Yes, Snowfalls - there are quite a few considerations and you would have to know what you are taking on, and would have to be able to easily cancel nearer the time if it didn't appear a good idea.
My cousin delivered in France, and wasn't that impressed with it compared to Australia - they seem to encourage epidurals and like you to stay in bed. So you may have to accept that it would be that way if you went into labour in France and maybe ask around for lots of good and bad experiences in the French system to get a feel for how things can go. But are you the sort of person that would then worry every day that you might go into labour, and therefore it wouldn't be much fun for you anyway. If you are, there is not much point going as you will be stressed.
I went away for a long (romantic - well, sort of) weekend at 36 weeks (4 hours by car) and was happy waddling around - we went out to dinner each night although I wasn't much after 11pm. I actually found it a nice distraction from sitting around at home, which I was getting quite bored with. The travel in the car was fine - I don't remember being uncomfortable at all.
On the train would be a unique birth experience, although first births usually aren't quick (naturally, a few are) so you would start to make plans if you started to get contractions.
If the trainfare is much cheaper now, might it be a good idea just to book it and take a view much nearer the time? Also, you will want your doctors advice then, and if you have a high risk pregnancy they will advise against anyway.
Good luck with whatever you choose. How annoying is the timing!
To be honest, wouldnt be really that keen on travelling that far at 37 weeks as at that stage of pregnancy you feel huge, v uncomfortable (particularly in the heat) and need the loo every 5 minutes (am now 36 weeks with no 2 so know where am coming from). However, if you're having a straight forward pregnancy, and insurance and EHIC will cover you at 37-38 weeks and Eurostar will take you, it is worth considering - though if I were you I'd look in advance into what you'd have to do re passport and getting baby back into the country (and registering its birth) if you do end up birthing in France...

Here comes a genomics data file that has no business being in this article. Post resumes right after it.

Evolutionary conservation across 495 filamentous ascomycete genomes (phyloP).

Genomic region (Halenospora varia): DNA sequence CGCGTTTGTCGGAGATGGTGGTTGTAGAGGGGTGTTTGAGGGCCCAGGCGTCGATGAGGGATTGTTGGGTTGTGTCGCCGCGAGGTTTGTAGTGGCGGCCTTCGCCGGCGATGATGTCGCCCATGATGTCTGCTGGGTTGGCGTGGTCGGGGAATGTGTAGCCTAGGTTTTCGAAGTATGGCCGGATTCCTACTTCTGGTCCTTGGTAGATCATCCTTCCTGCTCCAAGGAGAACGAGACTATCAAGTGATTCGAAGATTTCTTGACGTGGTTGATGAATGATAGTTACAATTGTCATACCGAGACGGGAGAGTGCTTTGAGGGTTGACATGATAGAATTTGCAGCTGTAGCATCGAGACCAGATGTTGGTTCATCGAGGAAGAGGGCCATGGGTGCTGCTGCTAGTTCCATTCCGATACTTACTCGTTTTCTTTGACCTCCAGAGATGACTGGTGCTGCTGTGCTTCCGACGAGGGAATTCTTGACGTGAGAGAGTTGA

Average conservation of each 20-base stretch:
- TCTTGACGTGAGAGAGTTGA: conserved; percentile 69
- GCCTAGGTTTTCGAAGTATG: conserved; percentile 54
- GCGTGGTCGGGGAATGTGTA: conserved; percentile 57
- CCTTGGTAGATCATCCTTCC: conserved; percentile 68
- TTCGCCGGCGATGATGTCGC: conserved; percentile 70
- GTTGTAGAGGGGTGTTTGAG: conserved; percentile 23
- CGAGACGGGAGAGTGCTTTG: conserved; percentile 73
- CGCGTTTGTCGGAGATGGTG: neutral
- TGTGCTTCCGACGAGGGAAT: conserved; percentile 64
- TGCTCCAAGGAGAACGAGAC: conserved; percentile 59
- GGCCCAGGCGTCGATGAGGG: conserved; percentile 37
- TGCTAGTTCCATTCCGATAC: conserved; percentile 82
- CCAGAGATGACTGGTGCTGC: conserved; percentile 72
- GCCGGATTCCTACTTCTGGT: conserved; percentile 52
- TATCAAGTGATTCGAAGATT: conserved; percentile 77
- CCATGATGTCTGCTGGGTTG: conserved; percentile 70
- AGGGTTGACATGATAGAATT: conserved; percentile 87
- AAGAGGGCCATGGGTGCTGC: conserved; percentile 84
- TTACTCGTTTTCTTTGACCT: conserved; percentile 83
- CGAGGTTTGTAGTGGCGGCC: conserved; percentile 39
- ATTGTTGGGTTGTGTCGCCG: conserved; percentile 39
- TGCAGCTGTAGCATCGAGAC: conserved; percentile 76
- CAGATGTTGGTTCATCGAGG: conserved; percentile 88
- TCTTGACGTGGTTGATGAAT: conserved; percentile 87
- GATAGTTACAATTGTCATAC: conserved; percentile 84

Oh yes, a friend of mine was considering birth in Switzerland early, but amongst other things didn't like the idea of all the paperwork. Another friend gave birth in Australia, and the paperwork was a bit slow to come back.
I wouldn't go. Not at 37 weeks. Stick to the sofa.
Is EHIC really enough cover though? I have often read that it is not to be relied on alone (though I always do). You need to look very carefully at what sort of out of pocket expenses you could incur, not least having to stay in France for longer than you bargained if you or the baby are not fit to travel on the appointed return date. Remember you could go into labour on the train going home and end up recovering from a C-section for a week in Paris or something.
I think the type of "easy pregnancy" where you could actually contemplate doing something like this at 37 weeks is extremely rare (easy pregnancy means you don't actually want to jump off a bridge by 38 weeks IMO and IME)
Thanks for all your thoughts. My mum had both babies late, and easy pregnancies. I think I will probably book and then see how I'm feeling closer to the time. Just looked at insurance and because it's through dh's work it will cover me! Completely understand that I will be knackered, but hopefully it will work. If anyone has travelled this late it would be great to hear.
At least that gives you options - booking now and deciding later.
If you go, you will end up with a big folder of paperwork: passport application, addresses and maps of all hospitals near the stops on your route down south (especially Ashford - first stop on UK soil), a page of two of french translations of common labour terms (I had a missed miscarriage in Spain and the hospital staff could speak no English - my partner spoke some Spanish but it was as good as useless when it came to medical terms), a number for any local doctors who speak English etc etc.
Good luck with it all.
EHIC will cover you at 37 weeks. I went to Spain at 35 weeks but I flew (the airline would not carry me after 37 weeks).
I did get quite tired and could not walk too far, spent most of the time in the pool! However a lot of my antenatal class mates were very tired and didn't to go out much by this point, plus a few needed regular hospital checks for breech babies/blood pressure/diabetes etc which you would not be able to have if you were in France.
I would be concerned about the train journey TBH. You will probably be quite uncomfortable by 37 weeks and I'm not sure you would be able to lie down or move about easily on a train....and it's a long train journey to the south of France!
I used to live in France, not sure about actual birth but hospital care is great, you are encouraged to stay in for a while to rest and to learn how to look after baby. Fab! Would be a complete pain to get baby home though (used to work for an french airline and the French love their burocracy and paperwork!)
Personally i would not go cos I fould giving birth odd enough without having to do it in a foreign country! Plus I could not have handled the stress of getting home and the long journey.